At its most recent annual meeting, the Society for Ethnomusicology awarded the Alan Merriam Prize to UNC’s Chérie Rivers Ndaliko, an assistant professor in the Department of Music. The award is given annually to the author of the “most distinguished English-language monograph in the field of ethnomusicology” published in the previous two years. In the citation for the prize, Gregory Melchor-Barz (Vanderbilt University), the President of the Society for Ethnomusicology, called Ndaliko’s book a “powerful ethnography of humanitarianism and creativity, art and war,” one that generates “an understanding of social activism in new and frequently intense ways.”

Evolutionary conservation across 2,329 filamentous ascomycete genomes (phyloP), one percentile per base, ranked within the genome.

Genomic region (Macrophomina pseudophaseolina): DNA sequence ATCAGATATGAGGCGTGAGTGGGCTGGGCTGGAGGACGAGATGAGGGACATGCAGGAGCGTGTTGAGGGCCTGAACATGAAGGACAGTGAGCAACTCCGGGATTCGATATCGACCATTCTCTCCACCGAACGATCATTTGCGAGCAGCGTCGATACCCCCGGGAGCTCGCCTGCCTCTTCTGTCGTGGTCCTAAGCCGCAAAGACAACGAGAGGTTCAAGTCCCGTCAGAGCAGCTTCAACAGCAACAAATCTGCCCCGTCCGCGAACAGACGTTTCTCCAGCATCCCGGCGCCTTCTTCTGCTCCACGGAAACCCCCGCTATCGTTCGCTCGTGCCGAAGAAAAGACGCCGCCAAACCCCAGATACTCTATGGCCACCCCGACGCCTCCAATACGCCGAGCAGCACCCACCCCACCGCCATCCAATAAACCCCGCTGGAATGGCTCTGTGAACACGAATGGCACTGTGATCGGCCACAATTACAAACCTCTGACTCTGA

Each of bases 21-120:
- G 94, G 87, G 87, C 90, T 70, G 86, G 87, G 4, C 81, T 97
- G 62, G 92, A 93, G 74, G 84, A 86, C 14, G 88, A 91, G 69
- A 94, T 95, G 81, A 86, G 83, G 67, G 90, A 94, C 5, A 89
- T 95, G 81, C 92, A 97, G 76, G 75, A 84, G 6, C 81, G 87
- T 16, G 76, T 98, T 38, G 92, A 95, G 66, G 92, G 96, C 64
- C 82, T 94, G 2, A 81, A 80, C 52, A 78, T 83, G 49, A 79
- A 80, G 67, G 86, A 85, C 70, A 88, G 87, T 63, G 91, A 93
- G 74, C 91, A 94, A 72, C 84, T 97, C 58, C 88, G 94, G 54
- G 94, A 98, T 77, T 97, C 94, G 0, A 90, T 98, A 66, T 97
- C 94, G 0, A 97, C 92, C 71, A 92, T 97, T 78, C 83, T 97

Ndaliko’s book Necessary Noise: Music, Film, and Charitable Imperialism in the East of Congo (Oxford University Press, 2016) explores the role of music and film in humanitarian initiatives in the strife-torn Democratic Republic of Congo. Based on Ndaliko’s years of on-the-ground experience in the region, Necessary Noise juxtaposes ethnographic, aesthetic, and theoretical analyses of arts initiatives with case studies that expose the often destructive underbelly of charitable action. Through vivid descriptions of a community of young people transforming their lives through art, Ndaliko humanizes a dire humanitarian disaster. Her book makes a compelling case for the necessity of arts and culture in negotiating sustained peace. You can read more about Necessary Noise here; an online version of the book itself is available through the UNC library system.